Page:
So I told him the truth.   Magic is a frail thing that’s nearly impossible to reclaim and I wanted him to have that treasure for as long as possible.  And, “Now that you know, you are in on the conspiracy.  You’ve been drafted.   Don’t kill the magic for anyone else.”

It was weird having him help me stuff stockings.

If you’ve got kids(and celebrate Christmas), how do you handle the Santa problem?

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Saturday Roundup – Holiday Edition

Merry Christmas.

Or, Happy Saturday, as the case may be.

T0day, we are herding all of my nieces, nephews, brothers, sisters-in-law, and parents into my house for a second Christmas dinner and gift exchange.   It’s the first holiday we’ve hosted.  It should be interesting.

On a side note, we’ve gotten so much snow, I’ve almost lost my grill, sitting on my deck.   Another 2-3 inches, and my patio table will be just a white mound of cold.

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This is some serious travel hacking.   15 flight, 16 cities, 9 countries, 35000 miles for $400.

LRN Timewarp

This is where I review the posts I wrote one year ago.

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I also wrote a post about one of my core values.  Without integrity, what can you really have?

Finally, a post on how distractions will kill your productivity.

Carnivals I’ve Rocked

How Much Should You Tip? was an Editor’s Pick in the Festival of Frugality.  Thanks!

Shaving for Real was included in the Carnival of Money Stories.

Anchor Price Your Salary was included in the Carnival of Personal Finance.

Thank you! If I missed anyone, please let me know.

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You can subscribe by RSS and get the posts in your favorite news reader.  I prefer Google Reader.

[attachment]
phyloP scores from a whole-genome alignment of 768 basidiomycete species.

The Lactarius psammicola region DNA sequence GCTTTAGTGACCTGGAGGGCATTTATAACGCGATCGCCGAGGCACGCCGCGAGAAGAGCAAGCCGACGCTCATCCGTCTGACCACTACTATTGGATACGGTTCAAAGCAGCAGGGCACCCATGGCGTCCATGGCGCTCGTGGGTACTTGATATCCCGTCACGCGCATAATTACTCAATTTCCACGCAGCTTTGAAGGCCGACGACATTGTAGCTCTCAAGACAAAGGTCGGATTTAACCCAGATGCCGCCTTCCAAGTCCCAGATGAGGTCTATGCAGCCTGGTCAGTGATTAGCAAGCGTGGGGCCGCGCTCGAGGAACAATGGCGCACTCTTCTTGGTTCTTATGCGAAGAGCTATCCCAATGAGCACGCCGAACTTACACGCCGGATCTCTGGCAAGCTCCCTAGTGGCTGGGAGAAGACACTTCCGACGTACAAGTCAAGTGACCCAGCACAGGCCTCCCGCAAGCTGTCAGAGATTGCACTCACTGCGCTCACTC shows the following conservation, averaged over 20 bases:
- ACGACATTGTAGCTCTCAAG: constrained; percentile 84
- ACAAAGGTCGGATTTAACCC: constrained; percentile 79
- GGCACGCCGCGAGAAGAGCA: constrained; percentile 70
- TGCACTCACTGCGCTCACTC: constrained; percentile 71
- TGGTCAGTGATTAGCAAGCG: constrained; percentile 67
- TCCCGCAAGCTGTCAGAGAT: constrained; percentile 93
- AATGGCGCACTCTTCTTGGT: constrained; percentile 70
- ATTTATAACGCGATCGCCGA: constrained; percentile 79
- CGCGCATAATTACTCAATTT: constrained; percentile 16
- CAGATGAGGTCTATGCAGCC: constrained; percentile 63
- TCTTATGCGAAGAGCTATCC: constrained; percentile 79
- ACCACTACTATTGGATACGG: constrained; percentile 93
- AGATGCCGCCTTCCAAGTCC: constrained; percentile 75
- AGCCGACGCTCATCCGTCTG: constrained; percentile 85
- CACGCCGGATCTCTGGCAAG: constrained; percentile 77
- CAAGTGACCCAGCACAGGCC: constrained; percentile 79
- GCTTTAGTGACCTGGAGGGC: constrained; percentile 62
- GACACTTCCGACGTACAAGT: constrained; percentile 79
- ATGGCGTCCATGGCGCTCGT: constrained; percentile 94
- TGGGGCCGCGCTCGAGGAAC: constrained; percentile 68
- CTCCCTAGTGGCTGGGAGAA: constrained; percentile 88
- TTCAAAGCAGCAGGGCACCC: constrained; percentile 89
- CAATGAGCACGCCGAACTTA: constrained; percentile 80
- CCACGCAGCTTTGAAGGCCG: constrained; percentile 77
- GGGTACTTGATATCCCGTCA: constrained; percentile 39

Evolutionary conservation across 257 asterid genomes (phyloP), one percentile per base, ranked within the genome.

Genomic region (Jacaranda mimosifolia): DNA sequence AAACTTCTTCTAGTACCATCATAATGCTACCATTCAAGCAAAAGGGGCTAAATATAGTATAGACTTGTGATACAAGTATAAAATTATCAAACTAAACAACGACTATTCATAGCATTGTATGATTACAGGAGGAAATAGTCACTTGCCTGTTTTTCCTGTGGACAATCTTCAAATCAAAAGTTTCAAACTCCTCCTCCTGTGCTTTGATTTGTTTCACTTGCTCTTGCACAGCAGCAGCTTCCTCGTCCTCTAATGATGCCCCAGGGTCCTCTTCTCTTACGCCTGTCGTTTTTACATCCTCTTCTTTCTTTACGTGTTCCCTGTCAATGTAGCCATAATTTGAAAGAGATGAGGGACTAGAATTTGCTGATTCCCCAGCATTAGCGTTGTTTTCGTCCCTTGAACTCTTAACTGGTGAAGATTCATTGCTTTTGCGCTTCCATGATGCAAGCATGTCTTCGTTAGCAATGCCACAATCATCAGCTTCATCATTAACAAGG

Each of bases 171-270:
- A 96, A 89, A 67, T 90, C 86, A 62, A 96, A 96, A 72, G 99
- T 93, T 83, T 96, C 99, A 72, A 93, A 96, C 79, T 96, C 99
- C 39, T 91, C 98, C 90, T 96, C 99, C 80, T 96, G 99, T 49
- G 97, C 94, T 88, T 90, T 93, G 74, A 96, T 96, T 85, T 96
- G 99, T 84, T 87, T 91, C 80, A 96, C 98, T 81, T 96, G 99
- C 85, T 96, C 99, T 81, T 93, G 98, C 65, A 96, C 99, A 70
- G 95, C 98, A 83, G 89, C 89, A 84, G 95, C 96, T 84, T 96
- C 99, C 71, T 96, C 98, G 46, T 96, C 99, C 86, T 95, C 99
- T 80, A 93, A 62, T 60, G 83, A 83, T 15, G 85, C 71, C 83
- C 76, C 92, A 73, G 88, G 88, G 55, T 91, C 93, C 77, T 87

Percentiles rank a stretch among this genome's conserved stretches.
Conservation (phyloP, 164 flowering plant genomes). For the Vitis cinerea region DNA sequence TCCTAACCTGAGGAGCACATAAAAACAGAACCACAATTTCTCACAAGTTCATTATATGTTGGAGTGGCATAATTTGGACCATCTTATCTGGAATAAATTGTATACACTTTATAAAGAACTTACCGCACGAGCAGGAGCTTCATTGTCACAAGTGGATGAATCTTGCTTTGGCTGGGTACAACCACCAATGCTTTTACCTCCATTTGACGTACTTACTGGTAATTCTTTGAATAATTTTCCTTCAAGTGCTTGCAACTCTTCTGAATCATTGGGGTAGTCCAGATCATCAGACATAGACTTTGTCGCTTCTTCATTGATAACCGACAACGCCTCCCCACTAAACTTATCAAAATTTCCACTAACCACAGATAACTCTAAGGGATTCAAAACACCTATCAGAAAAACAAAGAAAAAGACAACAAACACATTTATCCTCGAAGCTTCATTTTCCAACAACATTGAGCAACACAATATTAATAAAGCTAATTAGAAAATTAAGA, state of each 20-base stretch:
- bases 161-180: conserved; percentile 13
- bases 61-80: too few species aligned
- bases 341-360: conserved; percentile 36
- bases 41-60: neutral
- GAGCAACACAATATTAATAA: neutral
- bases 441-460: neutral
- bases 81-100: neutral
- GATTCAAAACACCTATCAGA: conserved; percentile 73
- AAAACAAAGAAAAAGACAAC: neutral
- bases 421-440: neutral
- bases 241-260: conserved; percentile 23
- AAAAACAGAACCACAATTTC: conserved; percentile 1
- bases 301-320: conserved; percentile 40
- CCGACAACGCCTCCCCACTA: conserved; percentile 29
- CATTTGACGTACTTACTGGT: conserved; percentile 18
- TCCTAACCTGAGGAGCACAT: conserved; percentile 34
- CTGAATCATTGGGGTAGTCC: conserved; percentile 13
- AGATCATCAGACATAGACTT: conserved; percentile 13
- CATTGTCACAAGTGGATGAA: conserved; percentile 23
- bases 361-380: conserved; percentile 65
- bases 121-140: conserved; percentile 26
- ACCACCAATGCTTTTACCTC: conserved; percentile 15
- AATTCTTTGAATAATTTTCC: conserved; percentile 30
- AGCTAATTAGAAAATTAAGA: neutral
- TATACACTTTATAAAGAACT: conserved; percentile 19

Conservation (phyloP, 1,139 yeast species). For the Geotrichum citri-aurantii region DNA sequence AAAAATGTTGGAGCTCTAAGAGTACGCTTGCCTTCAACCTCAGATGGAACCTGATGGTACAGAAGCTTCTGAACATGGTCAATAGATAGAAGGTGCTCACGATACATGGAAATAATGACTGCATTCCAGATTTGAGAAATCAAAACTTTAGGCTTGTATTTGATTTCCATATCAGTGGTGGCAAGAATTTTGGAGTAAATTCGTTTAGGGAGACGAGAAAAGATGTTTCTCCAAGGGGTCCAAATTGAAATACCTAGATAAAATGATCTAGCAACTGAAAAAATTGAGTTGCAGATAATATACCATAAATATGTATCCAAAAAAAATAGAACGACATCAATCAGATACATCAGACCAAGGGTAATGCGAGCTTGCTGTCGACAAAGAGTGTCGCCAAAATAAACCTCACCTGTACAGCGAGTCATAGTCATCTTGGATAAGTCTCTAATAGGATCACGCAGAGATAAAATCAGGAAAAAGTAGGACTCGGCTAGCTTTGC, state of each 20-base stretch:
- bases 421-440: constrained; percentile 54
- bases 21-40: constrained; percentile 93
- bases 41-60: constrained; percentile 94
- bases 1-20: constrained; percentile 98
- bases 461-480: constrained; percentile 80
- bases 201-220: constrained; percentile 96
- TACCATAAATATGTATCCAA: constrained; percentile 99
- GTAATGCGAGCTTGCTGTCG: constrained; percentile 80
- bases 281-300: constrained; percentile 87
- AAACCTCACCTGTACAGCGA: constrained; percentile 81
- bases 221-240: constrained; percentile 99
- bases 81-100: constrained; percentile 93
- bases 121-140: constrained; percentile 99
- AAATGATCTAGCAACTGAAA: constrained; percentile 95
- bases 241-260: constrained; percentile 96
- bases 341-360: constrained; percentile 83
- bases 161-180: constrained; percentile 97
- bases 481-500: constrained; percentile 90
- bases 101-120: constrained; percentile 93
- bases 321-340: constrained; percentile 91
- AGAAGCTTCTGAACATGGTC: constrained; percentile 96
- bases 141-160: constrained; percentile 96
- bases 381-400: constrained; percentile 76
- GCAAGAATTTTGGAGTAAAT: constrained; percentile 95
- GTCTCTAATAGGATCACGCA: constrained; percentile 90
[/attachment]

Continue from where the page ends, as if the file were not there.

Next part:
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That’s all for today.   Have a great weekend!

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Saturday Roundup: Winter Wonderland

Today, I am planning to be on the receiving end of a foot of snow coming in at 30 miles per hour. Tomorrow, when it’s time to clean all that crap out, it will be 30 degrees below zero. Fun!

The drawing for a $100 Amazon gift card is still going on!   Go here for details.  It ends on the 15th, so you have 4 more days.

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How many days of your life did that that new gadget cost you?

Go watch Crystal get all survivalist and stuff.  Have you ever though about what would happen if the world as you knew it ended?  Even for a few days, say, after a hurricane hit?

It’s great to live in the future.  I can’t wait to hit Lunar Starbucks.

LRN Timewarp

For those unfortunate enough to not have been tuned in since the beginning, I’m going to spend some time reviewing posts from a year ago.

In How to Have a Perfect Life, I layout the planning necessary to live a life you don’t regret on your deathbed.   Just take the first step.

Babies are Expensive is one of my most-visited posts to date, and was my first carnival submission, and my first editor’s pick for that submission.  The truth is, babies are expensive, but they don’t have to break the bank.

Don’t Screw Future-You was a fun post to write.  What would the you from 20 years in the future have to say to you?

Carnivals I’ve Rocked

Consumer Action Handbook was included in the Carnival of Personal Finance.

Mistakes Made was included in the Carnival of Money Stories.

Thank you! If I missed anyone, please let me know.